They both knew what was coming.
Harini Logan and Vikram Raju were the last spellers left onstage on Thursday night, having bested 227 other spelling bee contestants, survived a grueling vocabulary round and engaged in a marathon duel of one arcane term after another.
Neither could quite clinch a victory there, and a lectern with a buzzer was wheeled out. Harini, a 14-year-old eighth grader from San Antonio, exchanged a nervous look with Vikram, a 12-year-old seventh grader from Aurora, Colo.
It was time for the spell-off, a 90-second lighting round that had never been used in the nearly 100-year history of the Scripps National Spelling Bee.
“OK,” Harini recalled thinking. “Here we go.”
What followed was a blistering showdown between the spellers, each rattling off word after word so quickly that the judges had to go to video to determine a winner. After several agonizing minutes, the Bee’s pronouncer announced the results: Harini had spelled 21 words correctly, compared with 15 for Vikram.
“This is just such a dream,” Harini said Thursday night, as she held the trophy during the national television broadcast.
It was a tense victory that came after she was briefly eliminated, and then reinstated, earlier in the finals, when the judges decided that a definition she had given for the word “pullulation” was acceptable.
Vikram stood nearby with his family, visibly trembling and his head bowed with the high emotions of the three-hour contest.
But when the Bee’s host, LeVar Burton, asked Vikram if he would return in 2023, for what would be his last eligible year, the boy, shaking but sounding resolute, gave a decisive “yes.”
To viewers, the pressure of the moment felt akin to penalty kicks in a high-stakes soccer tournament.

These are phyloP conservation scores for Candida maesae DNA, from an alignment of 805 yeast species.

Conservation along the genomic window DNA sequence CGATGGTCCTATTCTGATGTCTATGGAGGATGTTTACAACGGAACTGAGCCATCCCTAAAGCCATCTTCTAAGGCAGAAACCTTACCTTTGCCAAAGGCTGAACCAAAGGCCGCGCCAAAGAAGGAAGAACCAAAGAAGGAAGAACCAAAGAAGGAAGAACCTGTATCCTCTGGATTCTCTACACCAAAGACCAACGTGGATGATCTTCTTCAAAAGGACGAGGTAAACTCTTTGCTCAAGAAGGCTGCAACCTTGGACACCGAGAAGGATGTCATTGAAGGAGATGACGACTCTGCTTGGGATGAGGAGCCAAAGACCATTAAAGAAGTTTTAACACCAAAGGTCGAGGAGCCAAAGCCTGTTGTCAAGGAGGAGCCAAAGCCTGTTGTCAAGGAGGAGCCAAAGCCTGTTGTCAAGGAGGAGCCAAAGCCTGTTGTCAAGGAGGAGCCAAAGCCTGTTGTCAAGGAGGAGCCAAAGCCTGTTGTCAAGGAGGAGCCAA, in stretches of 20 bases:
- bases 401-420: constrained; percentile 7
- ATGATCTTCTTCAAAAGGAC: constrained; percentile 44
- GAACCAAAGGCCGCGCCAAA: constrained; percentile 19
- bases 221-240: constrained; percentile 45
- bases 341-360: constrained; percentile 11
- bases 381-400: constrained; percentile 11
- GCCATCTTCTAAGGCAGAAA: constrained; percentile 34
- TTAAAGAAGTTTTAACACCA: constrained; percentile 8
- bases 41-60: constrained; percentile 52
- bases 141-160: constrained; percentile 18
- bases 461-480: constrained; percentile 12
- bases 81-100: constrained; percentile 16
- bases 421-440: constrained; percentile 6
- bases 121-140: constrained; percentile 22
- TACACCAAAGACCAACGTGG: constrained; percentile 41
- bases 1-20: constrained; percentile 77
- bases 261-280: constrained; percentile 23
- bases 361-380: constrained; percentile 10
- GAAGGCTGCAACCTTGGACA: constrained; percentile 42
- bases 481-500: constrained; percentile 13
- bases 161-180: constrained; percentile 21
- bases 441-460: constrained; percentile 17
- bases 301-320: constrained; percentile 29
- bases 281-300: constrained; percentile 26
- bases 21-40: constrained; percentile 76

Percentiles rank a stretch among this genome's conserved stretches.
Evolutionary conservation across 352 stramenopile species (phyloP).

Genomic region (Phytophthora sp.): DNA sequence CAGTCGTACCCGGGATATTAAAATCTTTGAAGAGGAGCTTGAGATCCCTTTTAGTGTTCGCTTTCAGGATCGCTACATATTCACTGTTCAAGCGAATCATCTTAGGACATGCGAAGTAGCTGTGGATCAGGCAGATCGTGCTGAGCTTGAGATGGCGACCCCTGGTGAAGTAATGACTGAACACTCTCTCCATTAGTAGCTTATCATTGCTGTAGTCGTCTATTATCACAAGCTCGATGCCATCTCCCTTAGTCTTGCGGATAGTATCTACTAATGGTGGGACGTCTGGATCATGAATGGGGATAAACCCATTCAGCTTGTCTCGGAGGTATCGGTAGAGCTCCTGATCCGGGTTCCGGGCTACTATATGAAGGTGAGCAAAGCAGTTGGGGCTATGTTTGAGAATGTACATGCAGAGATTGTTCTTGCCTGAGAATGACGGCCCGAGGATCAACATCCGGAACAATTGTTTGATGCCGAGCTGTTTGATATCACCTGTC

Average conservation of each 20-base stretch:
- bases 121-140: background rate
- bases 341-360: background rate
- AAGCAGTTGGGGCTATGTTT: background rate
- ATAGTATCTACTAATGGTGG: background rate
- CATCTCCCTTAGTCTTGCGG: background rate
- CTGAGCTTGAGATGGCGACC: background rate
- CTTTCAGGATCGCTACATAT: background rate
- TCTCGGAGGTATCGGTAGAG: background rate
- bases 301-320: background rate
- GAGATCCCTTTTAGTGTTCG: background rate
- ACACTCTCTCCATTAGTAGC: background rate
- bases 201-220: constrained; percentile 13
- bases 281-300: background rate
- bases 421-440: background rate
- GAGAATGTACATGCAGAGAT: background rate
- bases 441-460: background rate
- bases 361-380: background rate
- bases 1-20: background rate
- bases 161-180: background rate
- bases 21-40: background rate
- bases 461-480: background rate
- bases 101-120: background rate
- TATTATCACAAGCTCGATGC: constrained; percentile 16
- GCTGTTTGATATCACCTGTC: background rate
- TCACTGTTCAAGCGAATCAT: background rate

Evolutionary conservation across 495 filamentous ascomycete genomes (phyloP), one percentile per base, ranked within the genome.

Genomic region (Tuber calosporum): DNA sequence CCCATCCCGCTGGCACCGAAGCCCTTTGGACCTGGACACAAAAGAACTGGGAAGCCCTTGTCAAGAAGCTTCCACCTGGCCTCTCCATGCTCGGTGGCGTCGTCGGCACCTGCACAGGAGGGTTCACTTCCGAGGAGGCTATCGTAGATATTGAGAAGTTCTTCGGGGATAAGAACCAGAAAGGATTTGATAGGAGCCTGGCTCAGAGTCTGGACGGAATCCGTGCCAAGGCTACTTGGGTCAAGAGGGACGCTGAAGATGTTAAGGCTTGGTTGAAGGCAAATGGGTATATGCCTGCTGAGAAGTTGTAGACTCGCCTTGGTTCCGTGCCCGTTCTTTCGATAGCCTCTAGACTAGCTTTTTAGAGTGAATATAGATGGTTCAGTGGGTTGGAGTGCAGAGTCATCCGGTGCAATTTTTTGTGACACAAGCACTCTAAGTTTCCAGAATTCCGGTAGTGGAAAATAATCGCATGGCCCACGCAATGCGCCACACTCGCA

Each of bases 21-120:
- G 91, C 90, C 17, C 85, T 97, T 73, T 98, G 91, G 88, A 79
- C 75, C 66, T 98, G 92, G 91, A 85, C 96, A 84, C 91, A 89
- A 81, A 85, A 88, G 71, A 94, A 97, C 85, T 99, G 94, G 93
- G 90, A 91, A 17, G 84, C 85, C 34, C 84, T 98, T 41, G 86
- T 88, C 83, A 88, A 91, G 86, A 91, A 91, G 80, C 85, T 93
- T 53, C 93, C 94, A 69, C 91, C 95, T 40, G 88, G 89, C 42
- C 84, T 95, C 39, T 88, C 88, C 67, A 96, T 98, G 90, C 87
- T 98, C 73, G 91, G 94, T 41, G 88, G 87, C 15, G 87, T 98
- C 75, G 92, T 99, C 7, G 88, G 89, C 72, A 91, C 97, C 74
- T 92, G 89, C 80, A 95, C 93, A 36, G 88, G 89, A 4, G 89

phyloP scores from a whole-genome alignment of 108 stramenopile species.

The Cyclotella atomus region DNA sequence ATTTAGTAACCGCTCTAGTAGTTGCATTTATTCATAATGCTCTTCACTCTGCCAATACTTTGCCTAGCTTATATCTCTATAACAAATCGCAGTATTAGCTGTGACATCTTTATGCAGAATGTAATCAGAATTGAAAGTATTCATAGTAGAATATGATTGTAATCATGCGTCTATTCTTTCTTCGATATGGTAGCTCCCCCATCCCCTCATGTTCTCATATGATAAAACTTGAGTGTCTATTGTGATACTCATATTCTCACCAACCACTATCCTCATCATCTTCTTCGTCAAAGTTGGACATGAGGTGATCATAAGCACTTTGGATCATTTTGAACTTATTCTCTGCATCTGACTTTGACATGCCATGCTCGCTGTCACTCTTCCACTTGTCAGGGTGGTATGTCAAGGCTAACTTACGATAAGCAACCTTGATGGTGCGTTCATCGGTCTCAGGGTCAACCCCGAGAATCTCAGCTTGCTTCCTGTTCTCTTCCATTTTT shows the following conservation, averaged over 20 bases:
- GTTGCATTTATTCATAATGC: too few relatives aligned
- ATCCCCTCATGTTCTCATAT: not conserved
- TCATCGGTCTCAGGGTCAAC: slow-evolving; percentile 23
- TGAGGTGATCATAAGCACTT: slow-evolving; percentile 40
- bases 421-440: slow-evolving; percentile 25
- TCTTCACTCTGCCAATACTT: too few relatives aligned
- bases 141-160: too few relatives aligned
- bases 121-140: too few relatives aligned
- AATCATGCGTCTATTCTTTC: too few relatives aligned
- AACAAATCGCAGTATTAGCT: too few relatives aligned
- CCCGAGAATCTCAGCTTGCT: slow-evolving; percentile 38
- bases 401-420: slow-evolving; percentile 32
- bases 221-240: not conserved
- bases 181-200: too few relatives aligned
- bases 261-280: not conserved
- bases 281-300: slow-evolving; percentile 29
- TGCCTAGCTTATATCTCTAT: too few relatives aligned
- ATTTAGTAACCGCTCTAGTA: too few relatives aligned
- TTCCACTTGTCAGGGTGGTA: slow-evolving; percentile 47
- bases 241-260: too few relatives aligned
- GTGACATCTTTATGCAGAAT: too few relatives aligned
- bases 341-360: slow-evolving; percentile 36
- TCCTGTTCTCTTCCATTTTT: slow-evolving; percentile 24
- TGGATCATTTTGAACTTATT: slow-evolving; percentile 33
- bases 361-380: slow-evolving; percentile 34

“Watching that spell-off, you got a real sense of the actual work of preparing for the Bee,” said Kory Stamper, a lexicographer and the author of “Word by Word: The Secret Life of Dictionaries.” The spellers, she said, had spent months with “rapid-fire spelling over the dinner table, during car pool, after school. You could really get a sense of the daily work. So impressive. ”
This year’s contest was the first fully in-person bee since 2019, and the first in years not to be broadcast on ESPN.
“The Bee is back,” Mr. Burton proclaimed Thursday night, starting off the finals of a contest that has remained a nerve-racking exhibition of intellectual vigor and stamina since its inception in 1925.
Its return was welcomed by many educators, enthusiasts and viewers. Tracey Flemings-Davillier, the president of the New Orleans (La.) Chapter of The Links, an organization that has sponsored a local bee for decades, said that with the country grappling with a mass shooting that killed 19 schoolchildren and two teachers, the contest was a much-needed reminder of the power of education and what children can achieve.
Bees are a “celebration of our children and how precious they are,” she said. “And of what we can do to make sure that the innocence they have and the gifts and creativity they have are not taken away by fear.”
The night began almost as dramatically as it ended.